Geographic Minerals



Cervantite is an antimony oxide mineral with formula Sb3+Sb5+O4 (antimony tetroxide). It was named after the first possible place of its occurrence at Cervantes, Spain.

It was first described in 1850 for an occurrence in Cervantes, Sierra de Ancares, Lugo, Galicia, Spain, and named for the locality. The mineral was questioned and disapproved, but re-approved and verified in 1962 based on material from the Zajaca-Stolice district, Brasina, Serbia. It occurs as a secondary alteration product of antimony-bearing minerals, mainly stibnite.

General Information

  • Category: Oxide mineral
  • Formula: Sb3+Sb5+O4
  • Crystal system: Orthorhombic
  • Crystal class: Pyramidal (mm2) (same H-M symbol)


Cervantite can be identified in the field by its color variations, such as yellow, yellowish-orange, white, and cream. Its transparent to translucent form has {001} perfect cleavage. This mineral has a vitreous-pearly luster, with the light yellow streak. The fracture of this mineral is conchoidal.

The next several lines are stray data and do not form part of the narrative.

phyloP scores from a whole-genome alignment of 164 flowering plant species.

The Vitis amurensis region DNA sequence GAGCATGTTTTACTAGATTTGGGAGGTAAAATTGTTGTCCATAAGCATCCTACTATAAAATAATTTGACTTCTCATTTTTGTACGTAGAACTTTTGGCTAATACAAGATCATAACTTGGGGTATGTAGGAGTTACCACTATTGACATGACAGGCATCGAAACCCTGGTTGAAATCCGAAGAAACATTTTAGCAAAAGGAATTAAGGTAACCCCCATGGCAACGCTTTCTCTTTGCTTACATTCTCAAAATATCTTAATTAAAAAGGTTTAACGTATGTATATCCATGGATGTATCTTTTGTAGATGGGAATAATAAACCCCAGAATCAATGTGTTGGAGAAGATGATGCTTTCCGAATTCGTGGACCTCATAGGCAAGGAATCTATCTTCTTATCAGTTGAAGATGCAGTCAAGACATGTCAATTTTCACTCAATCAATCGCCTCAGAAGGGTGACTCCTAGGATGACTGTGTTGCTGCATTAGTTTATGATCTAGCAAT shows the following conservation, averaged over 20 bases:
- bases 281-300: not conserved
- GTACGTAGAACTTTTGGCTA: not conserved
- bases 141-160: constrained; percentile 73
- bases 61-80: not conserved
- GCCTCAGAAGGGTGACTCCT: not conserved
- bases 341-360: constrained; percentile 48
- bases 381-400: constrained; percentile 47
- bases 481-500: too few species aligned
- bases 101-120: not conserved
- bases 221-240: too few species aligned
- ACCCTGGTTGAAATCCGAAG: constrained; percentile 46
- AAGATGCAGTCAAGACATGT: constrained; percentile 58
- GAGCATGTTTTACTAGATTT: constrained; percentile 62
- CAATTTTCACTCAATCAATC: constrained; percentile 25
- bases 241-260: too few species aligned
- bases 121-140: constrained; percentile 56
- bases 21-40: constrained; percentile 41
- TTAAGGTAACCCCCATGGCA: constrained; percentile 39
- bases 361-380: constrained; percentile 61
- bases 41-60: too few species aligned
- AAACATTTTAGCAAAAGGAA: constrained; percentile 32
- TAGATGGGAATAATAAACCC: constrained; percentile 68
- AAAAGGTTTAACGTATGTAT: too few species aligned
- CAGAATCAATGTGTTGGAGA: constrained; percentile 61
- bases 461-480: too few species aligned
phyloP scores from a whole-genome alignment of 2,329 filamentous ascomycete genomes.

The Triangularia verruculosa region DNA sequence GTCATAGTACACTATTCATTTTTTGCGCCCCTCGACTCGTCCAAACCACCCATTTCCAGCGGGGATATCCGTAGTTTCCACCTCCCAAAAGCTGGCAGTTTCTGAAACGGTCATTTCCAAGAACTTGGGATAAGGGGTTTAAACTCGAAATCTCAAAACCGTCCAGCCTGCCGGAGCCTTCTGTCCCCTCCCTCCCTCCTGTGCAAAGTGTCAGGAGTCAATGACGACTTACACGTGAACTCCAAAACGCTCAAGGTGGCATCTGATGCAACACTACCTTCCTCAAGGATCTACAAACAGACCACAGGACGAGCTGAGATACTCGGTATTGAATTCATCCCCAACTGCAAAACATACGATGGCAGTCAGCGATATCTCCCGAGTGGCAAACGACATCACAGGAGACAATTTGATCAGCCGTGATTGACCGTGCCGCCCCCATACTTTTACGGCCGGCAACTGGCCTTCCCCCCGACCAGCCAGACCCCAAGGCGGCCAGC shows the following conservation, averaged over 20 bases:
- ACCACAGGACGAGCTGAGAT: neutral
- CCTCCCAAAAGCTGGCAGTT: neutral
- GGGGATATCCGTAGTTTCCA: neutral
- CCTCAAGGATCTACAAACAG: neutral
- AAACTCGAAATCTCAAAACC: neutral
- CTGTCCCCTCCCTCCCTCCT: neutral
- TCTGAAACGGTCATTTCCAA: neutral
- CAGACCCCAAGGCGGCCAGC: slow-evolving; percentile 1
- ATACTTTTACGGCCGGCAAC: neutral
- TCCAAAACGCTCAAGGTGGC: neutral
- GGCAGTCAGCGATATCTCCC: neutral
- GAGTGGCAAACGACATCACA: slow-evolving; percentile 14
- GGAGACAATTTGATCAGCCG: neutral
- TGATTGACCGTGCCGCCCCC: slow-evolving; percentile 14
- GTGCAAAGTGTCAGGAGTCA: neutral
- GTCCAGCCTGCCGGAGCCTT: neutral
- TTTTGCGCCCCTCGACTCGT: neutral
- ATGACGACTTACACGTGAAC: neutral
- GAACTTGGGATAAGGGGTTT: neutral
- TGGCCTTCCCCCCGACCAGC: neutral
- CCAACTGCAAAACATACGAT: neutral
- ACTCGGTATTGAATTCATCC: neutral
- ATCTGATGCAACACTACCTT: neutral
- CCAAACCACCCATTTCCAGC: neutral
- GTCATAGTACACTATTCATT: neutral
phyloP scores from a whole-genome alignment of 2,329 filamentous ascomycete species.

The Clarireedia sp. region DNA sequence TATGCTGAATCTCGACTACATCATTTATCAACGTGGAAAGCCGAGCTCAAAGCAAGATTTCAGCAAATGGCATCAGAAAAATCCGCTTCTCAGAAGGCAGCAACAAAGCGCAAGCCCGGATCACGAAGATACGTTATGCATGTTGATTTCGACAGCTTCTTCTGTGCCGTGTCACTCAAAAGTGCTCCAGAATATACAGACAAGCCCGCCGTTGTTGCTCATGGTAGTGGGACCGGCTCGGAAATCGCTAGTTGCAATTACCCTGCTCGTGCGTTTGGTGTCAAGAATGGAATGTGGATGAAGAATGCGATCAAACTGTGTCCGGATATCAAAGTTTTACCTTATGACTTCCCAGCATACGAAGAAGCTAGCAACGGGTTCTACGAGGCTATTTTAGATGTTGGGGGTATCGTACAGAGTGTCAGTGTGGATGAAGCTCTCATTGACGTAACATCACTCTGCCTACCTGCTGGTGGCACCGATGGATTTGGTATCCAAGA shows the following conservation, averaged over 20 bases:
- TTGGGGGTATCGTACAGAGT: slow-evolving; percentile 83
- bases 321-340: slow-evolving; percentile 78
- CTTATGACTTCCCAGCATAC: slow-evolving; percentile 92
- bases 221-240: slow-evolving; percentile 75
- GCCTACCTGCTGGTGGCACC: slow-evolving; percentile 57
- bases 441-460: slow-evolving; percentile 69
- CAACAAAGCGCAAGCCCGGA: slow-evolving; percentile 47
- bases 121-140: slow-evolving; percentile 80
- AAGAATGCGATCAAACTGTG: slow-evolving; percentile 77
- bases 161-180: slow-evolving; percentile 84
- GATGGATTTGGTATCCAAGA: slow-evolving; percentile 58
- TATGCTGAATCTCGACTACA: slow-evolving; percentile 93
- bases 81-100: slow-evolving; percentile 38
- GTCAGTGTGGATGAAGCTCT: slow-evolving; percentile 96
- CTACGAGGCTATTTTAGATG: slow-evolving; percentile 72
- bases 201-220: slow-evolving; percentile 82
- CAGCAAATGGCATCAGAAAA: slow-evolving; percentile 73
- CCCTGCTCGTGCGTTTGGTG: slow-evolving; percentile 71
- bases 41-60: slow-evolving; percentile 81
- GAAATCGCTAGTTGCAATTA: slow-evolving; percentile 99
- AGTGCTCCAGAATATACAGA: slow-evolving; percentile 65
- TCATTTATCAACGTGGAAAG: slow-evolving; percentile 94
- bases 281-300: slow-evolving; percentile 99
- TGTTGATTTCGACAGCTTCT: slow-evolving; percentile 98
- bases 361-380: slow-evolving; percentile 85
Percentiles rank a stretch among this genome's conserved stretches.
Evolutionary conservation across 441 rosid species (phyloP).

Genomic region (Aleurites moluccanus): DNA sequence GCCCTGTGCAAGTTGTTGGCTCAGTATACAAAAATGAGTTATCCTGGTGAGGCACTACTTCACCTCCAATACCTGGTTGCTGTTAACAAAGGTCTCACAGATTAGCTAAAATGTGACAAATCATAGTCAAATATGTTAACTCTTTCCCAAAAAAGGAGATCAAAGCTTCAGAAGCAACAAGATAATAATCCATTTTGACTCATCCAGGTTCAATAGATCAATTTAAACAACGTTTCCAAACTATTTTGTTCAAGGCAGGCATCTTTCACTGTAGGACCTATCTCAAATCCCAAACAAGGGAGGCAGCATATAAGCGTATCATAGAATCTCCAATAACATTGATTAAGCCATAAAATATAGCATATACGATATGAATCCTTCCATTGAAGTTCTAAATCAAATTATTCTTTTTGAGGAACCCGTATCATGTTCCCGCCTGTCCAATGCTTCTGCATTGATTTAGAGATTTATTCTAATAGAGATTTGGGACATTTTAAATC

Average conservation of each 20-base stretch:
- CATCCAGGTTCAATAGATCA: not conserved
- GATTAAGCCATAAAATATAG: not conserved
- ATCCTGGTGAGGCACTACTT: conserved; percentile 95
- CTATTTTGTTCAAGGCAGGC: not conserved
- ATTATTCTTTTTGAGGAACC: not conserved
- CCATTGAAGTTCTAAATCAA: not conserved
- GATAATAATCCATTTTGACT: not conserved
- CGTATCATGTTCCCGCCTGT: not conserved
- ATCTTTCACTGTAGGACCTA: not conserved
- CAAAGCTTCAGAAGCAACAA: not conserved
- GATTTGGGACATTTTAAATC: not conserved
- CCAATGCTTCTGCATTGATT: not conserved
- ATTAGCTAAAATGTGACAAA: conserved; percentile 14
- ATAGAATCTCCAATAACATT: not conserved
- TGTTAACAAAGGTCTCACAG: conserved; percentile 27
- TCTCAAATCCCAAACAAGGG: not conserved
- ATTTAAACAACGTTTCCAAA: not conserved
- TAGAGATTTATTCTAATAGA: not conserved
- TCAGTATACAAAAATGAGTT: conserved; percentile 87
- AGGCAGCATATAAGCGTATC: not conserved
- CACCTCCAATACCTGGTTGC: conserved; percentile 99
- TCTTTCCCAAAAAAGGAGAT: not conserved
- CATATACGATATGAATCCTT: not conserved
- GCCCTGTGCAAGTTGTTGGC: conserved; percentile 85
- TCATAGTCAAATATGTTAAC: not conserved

The density of cervantite is 6.4 to 6.6 g/cm3, with a hardness of 4 to 5 – between fluorite and apatite.

  • Color: Yellow to nearly white
  • Crystal habit: Microscopic acicular crystals; massive
  • Cleavage: Excellent on {001}, distinct on {100}
  • Fracture: Conchoidal
  • Mohs scale hardness: 4–5
  • Luster: Greasy, pearly, earthy
  • Streak: Pale yellow to white
  • Diaphaneity: Semitransparent
  • Specific gravity: 6.5


Cervantite occurs in a secondary mineral, formed from the oxidation of stibnite. It is often associated with minerals such as stibnite.


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